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    $\begingroup$ "chemtrails" is more usually reserved for the conspiracy theorists who claim that contrails are actually "secret mind control chemicals" sprayed from aircraft by <name your Evil American Agency>... $\endgroup$ – jwenting Jul 31 '15 at 10:28
  • $\begingroup$ RE: response by David Richerby $\endgroup$ – JT1000 Aug 1 '15 at 4:24
  • $\begingroup$ Perhaps a bit misleading to to refer to WW2 contrails only being possible in 'late war aircraft'. Think of the photographs of the Battle Of Britain showing trails all over the sky as spitfires & 109s fought over Britain in 1940. $\endgroup$ – Rob Oct 11 '17 at 8:05
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Yes they do. They can however have different types of contrails. Some come from propeller blade tips, while others are from engines themselves.

Here are a few examples:

Video of A Hercules C-130: C-130 Contrails

C-130 Contrails From: Contrail Science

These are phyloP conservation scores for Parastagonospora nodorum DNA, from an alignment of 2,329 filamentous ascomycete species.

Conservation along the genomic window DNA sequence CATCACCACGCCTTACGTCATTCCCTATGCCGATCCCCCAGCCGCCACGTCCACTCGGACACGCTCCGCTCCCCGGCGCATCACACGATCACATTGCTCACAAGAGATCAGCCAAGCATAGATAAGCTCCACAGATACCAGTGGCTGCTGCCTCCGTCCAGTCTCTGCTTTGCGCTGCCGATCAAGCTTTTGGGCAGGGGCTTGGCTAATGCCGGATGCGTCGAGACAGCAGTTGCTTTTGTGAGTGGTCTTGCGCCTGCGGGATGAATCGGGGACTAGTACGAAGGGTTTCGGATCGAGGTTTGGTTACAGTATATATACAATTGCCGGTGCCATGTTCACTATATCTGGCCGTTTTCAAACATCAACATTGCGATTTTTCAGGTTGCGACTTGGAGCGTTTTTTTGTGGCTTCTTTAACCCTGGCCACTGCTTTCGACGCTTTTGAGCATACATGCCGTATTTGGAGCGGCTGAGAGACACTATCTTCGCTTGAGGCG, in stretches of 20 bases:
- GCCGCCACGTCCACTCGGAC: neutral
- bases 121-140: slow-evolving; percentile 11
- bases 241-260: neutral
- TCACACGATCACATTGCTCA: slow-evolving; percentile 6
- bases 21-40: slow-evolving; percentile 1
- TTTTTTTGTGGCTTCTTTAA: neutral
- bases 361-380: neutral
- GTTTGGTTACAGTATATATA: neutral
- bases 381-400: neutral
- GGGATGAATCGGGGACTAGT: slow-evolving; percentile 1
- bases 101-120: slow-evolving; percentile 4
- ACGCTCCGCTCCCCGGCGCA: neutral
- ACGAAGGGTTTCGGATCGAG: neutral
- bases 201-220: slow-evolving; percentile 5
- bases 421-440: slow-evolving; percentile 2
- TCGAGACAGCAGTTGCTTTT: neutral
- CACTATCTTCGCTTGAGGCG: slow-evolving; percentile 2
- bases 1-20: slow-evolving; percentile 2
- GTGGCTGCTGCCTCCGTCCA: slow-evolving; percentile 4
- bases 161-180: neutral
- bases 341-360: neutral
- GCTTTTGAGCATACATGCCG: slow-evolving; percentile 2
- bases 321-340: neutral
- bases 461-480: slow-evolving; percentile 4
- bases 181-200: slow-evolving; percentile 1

C-130 Contrails From: Airliners.net

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    $\begingroup$ These are only short, because no water gets added in them, so they evaporate again as the vortex slows. Note that they basically don't extend aft of the wing on your second picture. Why they seem to extend further in the first picture is that as the pressure returns to normal, the exhaust plumes add the water to keep it condensed. $\endgroup$ – Jan Hudec Jul 31 '15 at 8:41
  • $\begingroup$ These are not what are usually meant by the word "contrails", i.e., long-lasting trails of condensation behind the aircraft. $\endgroup$ – David Richerby Jul 31 '15 at 8:55
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    $\begingroup$ You are correct, @DavidRicherby, but they make for some incredible pictures! $\endgroup$ – FreeMan Jul 31 '15 at 12:21
  • $\begingroup$ @FreeMan You area also correct. :-) $\endgroup$ – David Richerby Jul 31 '15 at 13:06
  • $\begingroup$ @DavidRicherby Technically, these also are contrails, as they are condensation, and they are trails behind the wing(which we can assume the propeller to be a wing of it's own type) :) $\endgroup$ – Alexus Aug 4 '15 at 16:51
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Almost all fighter and bomber aircraft had supercharges from the very start of WW2. So all of them would produce contrails at high altitude. 30,000 feet was no problem to most of these early piston engines aeroplanes. The comment about the B-29 being one of the few that produced contrails was very misleading.